3. Transparency and disclosure. Communicate transparently with readers about the book’s posthumous nature. Provide clear information about the author’s death, the circumstances surrounding the publication, and any editorial choices made. This transparency helps readers understand and appreciate the context in which the work was created.
  4. Consult with the author’s estate or designated representatives. Engage in open communication with the author’s estate or designated representatives. They can provide valuable insights into the author’s intentions, preferences, and any specific instructions related to the publication of their work. Collaborating with them can help maintain the author’s legacy and ensure the book is published in a manner consistent with their wishes.
  5. Sensitivity to cultural and social contexts. Different cultures and societies may have varying views on posthumous publication. Consider the cultural and social contexts in which the author lived and their work was created. Be mindful of any potential sensitivities or ethical concerns that may arise, and take appropriate steps to address them.

How do royalties work with deceased authors?

The issue of royalties with deceased authors depends on various factors.

  • Copyright ownership. If a copyright is in effect, the royalties typically go to the copyright holder, which may be the author’s estate or designated beneficiaries. Ensure you understand the copyright ownership and royalty distribution agreements before proceeding with publication.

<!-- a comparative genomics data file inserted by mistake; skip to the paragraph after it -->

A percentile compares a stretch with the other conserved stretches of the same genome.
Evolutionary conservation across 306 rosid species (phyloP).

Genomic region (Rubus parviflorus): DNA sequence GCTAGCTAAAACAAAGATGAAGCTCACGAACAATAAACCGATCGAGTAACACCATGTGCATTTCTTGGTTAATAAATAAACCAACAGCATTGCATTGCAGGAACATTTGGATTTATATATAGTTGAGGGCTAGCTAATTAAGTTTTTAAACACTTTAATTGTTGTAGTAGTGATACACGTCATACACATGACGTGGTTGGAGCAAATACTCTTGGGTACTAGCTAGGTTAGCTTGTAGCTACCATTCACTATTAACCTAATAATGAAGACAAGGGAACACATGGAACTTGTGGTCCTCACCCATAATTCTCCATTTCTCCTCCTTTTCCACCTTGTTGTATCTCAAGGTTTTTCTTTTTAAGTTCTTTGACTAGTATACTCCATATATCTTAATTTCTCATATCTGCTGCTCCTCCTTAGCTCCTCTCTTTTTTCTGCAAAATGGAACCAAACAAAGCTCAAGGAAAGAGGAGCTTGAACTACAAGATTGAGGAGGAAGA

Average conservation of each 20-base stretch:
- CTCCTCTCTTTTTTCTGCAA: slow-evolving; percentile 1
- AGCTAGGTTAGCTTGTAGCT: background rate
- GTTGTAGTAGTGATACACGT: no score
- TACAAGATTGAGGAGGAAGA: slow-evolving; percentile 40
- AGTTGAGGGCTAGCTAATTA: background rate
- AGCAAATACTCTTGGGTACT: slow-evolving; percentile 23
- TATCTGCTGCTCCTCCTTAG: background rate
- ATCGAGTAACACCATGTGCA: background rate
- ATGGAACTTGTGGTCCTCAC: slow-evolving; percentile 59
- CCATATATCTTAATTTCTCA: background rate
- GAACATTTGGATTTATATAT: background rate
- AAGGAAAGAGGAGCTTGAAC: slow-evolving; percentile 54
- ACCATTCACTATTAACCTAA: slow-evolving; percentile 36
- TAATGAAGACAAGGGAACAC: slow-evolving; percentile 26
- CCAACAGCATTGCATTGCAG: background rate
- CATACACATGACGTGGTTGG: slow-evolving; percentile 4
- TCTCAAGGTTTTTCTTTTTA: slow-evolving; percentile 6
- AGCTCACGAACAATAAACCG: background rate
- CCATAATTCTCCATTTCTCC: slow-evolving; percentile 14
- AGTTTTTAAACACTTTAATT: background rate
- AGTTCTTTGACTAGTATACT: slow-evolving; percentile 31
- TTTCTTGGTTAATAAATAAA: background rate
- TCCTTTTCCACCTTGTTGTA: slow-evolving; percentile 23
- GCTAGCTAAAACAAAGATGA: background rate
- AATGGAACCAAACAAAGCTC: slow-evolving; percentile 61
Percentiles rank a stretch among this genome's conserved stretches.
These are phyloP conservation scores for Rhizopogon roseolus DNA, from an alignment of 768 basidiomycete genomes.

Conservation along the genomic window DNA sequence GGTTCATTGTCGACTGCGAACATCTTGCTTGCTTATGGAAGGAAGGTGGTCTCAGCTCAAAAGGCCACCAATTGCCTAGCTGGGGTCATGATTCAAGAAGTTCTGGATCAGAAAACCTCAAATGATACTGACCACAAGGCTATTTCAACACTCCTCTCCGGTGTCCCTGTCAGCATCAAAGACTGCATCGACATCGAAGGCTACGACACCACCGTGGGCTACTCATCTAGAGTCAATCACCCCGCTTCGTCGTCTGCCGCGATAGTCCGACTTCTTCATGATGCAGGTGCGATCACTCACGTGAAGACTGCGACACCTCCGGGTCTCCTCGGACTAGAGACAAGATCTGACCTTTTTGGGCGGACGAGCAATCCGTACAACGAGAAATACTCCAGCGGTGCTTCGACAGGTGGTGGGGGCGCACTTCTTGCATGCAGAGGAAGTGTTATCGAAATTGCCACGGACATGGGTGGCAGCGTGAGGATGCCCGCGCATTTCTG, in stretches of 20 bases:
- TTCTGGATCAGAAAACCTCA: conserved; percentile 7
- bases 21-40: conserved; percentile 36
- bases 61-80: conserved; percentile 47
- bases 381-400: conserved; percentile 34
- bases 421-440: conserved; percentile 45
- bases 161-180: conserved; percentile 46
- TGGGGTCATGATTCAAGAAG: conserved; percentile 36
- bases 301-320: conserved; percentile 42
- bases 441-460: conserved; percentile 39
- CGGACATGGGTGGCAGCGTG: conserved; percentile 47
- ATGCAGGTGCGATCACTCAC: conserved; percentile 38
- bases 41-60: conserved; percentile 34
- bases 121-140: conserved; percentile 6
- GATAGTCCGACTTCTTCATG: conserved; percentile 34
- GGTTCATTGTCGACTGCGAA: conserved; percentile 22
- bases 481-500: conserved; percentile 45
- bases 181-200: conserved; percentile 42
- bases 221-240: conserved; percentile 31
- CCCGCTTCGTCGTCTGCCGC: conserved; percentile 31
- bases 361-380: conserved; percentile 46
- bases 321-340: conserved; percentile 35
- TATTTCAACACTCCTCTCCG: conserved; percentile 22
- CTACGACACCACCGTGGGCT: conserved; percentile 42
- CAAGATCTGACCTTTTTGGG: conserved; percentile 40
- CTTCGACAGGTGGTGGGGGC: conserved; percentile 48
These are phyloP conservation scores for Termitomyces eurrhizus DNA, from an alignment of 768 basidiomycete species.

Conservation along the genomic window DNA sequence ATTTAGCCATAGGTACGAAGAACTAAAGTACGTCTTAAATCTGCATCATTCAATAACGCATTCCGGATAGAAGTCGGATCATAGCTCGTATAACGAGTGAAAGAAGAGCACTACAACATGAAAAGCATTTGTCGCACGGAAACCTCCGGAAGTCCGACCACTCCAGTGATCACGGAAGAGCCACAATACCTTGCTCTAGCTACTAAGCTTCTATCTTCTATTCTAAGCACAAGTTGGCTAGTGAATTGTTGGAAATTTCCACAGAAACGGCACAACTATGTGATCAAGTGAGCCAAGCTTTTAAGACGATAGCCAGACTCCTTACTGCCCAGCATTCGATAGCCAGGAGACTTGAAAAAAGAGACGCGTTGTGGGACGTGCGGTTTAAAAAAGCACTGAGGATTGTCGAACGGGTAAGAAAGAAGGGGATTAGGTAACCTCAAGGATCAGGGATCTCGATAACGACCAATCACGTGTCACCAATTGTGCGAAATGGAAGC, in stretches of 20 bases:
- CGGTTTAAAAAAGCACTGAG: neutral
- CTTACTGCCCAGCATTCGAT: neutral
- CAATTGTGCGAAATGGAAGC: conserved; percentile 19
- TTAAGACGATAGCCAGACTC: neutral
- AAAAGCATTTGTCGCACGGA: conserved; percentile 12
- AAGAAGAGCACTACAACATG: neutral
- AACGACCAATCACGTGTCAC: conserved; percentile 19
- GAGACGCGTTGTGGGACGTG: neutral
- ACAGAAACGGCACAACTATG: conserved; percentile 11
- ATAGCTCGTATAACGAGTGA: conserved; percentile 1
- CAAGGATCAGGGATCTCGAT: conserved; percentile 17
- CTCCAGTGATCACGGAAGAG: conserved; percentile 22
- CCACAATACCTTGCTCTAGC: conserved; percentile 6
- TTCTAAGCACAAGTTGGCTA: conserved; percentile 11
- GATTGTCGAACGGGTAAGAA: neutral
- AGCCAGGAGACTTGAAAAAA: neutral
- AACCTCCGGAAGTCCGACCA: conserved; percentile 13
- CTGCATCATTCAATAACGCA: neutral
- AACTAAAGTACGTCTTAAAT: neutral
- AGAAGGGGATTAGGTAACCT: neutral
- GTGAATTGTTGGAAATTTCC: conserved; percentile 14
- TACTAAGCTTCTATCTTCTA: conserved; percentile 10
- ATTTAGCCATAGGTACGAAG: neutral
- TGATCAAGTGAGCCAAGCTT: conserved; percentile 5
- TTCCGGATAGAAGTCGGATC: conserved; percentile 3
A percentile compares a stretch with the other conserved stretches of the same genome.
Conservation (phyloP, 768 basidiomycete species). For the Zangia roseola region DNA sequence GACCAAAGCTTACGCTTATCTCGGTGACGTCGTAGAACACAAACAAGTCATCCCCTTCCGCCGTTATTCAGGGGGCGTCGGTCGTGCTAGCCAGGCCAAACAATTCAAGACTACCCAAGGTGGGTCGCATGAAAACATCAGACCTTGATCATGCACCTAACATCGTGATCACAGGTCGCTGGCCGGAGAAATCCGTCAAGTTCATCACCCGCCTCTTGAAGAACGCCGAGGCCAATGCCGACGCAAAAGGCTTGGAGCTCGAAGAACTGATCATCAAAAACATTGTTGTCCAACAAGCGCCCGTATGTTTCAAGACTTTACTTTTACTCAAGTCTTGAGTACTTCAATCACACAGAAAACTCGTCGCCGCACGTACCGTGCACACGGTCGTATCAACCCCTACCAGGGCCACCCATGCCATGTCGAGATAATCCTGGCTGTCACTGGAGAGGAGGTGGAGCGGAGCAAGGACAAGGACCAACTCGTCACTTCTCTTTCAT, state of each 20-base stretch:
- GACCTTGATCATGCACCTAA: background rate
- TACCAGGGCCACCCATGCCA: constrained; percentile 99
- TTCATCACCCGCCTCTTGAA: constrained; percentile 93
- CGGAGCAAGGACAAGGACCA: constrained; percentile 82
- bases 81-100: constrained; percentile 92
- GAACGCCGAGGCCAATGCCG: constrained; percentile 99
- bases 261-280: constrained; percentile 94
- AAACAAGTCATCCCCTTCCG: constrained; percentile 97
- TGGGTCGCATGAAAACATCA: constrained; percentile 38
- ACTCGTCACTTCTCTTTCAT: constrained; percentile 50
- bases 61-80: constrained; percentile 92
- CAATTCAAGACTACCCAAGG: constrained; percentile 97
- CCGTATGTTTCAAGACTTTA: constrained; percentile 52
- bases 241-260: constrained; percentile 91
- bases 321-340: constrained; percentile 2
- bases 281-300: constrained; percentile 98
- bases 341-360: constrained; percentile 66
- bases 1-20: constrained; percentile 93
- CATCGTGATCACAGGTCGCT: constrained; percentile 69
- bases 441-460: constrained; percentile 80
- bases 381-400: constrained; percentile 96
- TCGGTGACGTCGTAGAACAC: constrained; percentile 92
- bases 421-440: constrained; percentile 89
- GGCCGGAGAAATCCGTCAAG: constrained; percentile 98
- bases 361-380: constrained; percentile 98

• Negotiating rights. If the copyright has expired and the work is in the public domain, there may not be any royalties to be paid. However, it is crucial to clarify the rights and permissions associated with the work to avoid any legal issues.
  • Estate planning and financial arrangements. It is advisable to work closely with the author’s estate or designated representatives to address financial arrangements, including the distribution of royalties. They can provide guidance on the appropriate handling of financial matters and ensure the author’s legacy is properly managed.

If you are considering self-publishing a work on behalf of a deceased individual, consult legal professionals, estate representatives, and experts in the publishing industry to ensure a thoughtful and responsible approach. By doing so, you may be able to share the author’s work with the world while honoring their memory and artistic vision.

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    • That was the first book I thought of! I almost thought to add that when editing, but felt there was enough included as it was.